But in the end, it doesn’t really matter where the name comes from—it’s how it tastes. This is the quintessential home-cooked meal, a perennial favorite that no matter how sophisticated your palate, you’ll never refuse a heaping plate of the gooey, cheesy, tomato-y delight. It sticks to your bones and makes your tummy warm—plus it travels well and is always a big hit at potlucks.
Here’s my recipe, which is a sort-of fancy-pants version that doesn’t call for canned soup. (Though you hardly notice the lack if you’re a true fan of the canned-soup version, and it doesn’t taste too sophisticated—this is still simple food.) The one I grew up eating, however did use canned soup, and came from my grandmother (it was a favorite dish served when she and my grandfather used to get together with their friends and play the domino game 42). You’ll also find this version in countless church and Junior League cookbooks—and I have to admit, processed canned soup aside, it’s still tasty.
So if you’re looking for an easy yet tasty meal, why not tuck into a heaping, pleasing plate of King ranch chicken? Your mouth, as well as your friends and family, will thank you.
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Slightly fancy-pants King Ranch chicken casserole
- 1 1/2 pounds boneless, skinless chicken--either breasts, thighs or a combination
- 4 teaspoons freshly squeezed lime juice
- 4 teaspoons ancho chile powder or chili powder
- 2 tablespoons olive oil
- 4 tablespoons unsalted butter
- 1/2 medium yellow onion, diced
- 1 red bell pepper, seeded and diced
- 1 poblano pepper, seeded, stemmed, and diced
- 3 cloves garlic, minced
- 2 tablespoons all-purpose flour
- 1 teaspoon ground cumin
- 1/2 teaspoon cayenne pepper
- 1 cup chicken broth
- 1 10-ounce can Ro-Tel tomatoes, drained
- 1/2 cup half and half
- 1/3 cup sour cream, plus more for serving
- 1/4 cup chopped cilantro, plus more for serving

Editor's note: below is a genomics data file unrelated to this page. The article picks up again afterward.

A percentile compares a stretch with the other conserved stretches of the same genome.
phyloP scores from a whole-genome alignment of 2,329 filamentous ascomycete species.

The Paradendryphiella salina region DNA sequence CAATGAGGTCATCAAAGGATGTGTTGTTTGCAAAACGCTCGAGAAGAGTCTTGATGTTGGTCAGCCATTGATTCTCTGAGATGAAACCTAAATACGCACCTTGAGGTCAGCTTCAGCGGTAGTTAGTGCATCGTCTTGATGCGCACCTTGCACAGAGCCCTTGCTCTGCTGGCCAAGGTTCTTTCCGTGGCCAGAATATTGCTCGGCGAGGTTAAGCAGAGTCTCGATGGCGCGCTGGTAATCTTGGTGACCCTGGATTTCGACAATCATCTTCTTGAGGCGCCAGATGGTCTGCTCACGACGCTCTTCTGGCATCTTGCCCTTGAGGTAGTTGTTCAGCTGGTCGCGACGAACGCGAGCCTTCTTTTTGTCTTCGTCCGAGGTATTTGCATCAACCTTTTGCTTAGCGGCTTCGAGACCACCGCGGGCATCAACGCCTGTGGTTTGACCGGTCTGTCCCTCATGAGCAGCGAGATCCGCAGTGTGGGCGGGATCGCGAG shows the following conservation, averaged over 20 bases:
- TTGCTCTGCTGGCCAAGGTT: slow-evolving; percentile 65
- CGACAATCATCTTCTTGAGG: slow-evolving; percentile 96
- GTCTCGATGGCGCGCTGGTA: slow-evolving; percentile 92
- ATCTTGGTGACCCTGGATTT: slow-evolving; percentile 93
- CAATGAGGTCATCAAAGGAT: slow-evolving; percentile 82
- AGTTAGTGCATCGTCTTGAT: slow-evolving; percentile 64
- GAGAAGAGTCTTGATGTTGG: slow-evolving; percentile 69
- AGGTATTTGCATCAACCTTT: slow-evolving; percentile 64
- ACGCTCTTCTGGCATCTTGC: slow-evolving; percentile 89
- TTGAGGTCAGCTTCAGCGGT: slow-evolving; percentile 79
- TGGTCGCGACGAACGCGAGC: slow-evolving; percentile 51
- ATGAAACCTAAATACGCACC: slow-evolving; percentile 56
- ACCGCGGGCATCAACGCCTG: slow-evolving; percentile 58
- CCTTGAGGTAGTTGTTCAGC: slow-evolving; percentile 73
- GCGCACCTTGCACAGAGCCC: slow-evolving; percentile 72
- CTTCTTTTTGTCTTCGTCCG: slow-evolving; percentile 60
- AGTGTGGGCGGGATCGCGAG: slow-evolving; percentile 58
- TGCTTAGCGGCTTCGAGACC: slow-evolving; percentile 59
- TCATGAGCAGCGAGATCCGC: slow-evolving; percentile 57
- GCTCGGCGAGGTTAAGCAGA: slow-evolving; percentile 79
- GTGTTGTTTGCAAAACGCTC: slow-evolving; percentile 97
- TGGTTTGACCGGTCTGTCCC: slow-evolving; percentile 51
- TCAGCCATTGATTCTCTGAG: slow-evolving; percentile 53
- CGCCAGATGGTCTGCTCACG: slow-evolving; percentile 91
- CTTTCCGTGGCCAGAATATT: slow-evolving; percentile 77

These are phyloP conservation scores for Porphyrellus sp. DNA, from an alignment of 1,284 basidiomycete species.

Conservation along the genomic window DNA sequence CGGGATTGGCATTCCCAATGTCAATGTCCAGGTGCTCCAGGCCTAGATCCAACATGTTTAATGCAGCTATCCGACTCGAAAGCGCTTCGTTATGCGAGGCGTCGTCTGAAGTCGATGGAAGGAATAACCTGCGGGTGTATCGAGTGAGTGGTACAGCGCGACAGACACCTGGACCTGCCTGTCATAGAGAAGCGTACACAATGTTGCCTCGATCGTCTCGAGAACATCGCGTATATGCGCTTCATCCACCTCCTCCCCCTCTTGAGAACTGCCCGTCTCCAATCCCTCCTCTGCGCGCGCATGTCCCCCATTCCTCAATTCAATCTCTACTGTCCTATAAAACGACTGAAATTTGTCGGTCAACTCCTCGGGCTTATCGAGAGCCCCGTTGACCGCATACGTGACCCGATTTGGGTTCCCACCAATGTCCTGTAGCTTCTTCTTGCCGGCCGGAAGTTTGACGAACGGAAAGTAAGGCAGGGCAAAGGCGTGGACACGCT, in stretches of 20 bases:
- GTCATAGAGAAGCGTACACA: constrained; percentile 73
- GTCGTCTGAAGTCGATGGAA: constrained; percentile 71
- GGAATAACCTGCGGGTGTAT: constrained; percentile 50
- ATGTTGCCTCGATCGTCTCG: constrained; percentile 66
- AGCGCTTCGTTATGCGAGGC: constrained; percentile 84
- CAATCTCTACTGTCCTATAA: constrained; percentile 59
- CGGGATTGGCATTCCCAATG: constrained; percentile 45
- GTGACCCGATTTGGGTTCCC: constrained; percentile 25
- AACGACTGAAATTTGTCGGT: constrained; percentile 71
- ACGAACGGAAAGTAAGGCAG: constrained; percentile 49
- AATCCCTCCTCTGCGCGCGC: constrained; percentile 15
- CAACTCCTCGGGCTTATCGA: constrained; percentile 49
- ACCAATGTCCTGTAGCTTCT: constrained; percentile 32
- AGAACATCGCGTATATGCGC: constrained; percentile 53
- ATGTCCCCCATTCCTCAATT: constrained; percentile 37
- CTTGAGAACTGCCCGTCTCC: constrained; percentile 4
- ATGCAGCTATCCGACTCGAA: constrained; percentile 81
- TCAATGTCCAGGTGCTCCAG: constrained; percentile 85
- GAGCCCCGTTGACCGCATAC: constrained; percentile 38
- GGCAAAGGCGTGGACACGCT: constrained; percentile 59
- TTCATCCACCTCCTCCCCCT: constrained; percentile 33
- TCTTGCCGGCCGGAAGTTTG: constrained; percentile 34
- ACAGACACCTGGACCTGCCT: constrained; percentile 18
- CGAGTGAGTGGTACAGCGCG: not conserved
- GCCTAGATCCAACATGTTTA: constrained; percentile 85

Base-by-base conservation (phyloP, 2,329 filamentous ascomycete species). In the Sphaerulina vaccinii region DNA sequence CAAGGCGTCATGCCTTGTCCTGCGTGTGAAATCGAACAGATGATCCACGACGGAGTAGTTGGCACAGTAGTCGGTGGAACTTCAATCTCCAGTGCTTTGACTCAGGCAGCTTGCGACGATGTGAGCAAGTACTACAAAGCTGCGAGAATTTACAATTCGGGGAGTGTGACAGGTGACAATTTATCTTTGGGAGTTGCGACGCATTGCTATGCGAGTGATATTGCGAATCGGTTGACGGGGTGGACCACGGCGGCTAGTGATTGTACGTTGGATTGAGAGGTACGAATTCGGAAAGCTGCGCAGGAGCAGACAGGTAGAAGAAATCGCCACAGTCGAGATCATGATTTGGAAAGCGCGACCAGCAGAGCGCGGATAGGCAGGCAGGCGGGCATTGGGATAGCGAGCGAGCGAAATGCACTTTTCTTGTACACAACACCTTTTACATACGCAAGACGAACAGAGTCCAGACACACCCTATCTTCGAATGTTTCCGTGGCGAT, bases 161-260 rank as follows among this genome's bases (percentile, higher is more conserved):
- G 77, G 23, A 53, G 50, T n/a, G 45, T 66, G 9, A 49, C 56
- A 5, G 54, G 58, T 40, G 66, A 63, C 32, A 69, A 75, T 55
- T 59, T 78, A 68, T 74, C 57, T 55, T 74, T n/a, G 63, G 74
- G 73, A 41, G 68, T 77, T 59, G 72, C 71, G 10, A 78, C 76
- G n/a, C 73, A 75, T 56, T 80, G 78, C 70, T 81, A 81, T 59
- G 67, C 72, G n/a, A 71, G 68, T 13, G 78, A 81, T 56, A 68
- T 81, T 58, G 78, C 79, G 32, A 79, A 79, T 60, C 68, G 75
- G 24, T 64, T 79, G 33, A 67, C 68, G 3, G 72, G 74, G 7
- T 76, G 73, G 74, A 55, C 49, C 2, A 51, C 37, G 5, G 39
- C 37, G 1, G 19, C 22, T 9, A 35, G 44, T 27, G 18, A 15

- 2 tablespoons Vegetable oil
- 10 corn tortillas
- 1 1/2 cups 6 ounces shredded pepper Jack
- 1 1/2 cups 6 ounces shredded cheddar1 1/2 cups (6 ounces) shredded cheddar
Season the chicken with 2 teaspoons of the lime juice, 2 teaspoons of the ancho chile powder, and a generous dash of salt and pepper. In a skillet heated on medium, cook the chicken in the olive oil on each side for about 10 minutes. When the chicken is done (after about 20 minutes), shred it with two forks. Taste and see if it needs more salt and pepper. There should be about 3 cups of chicken.
Melt the butter in a saucepan on medium low, and add the onions, red bell pepper, and poblano pepper. Cook for 10 minutes or until the onion and peppers are soft and fragrant. Add the garlic and cook for 30 more seconds. Stir in the flour, cumin, cayenne, and the remaining 2 teaspoons of ancho chile powder, and cook for 1 more minute.
- Pour in the chicken broth and cook on low until the mixture is thickened, a few minutes. Stir in the half-and-half and Ro-Tel cover the pot, and simmer for about 15 minutes, stirring occasionally.
- Uncover the pot, and add the sour cream, the remaining 2 teaspoons of lime juice, and the cilantro, and add salt and pepper to taste. Turn off the heat.
- Preheat the oven to 350° F and have ready a 9×13 baking dish.
To heat up the tortillas, start with 1 tablespoon of the oil to a large skillet heated on medium-high, and add the tortillas, one at a time, cooking about 30 seconds per side or until softened. Add more oil as needed.
- To assemble the casserole, ladle 1/2 cup of the sauce onto the bottom of the baking dish. Layer half the tortillas along the bottom of the pan (on top of the sauce). To make sure entire pan is evenly covered, you can rip some of the tortillas into strips to fill any gaps. Add half the chicken, half the remaining sauce, half the remaining cilantro and 1 1/2 cups of grated cheese.
- Repeat the layering, leaving the cheese layer on top. Cook uncovered for 30 minutes or until brown and bubbling. If you like, top with additional sour cream and cilantro for serving.
If you can’t find Ro-Tel tomatoes, you can use a can of regular diced tomatoes and a 4-ounce can of diced green chiles, or if tomatoes are in season, can use two cups of diced fresh tomatoes with the diced green chiles.)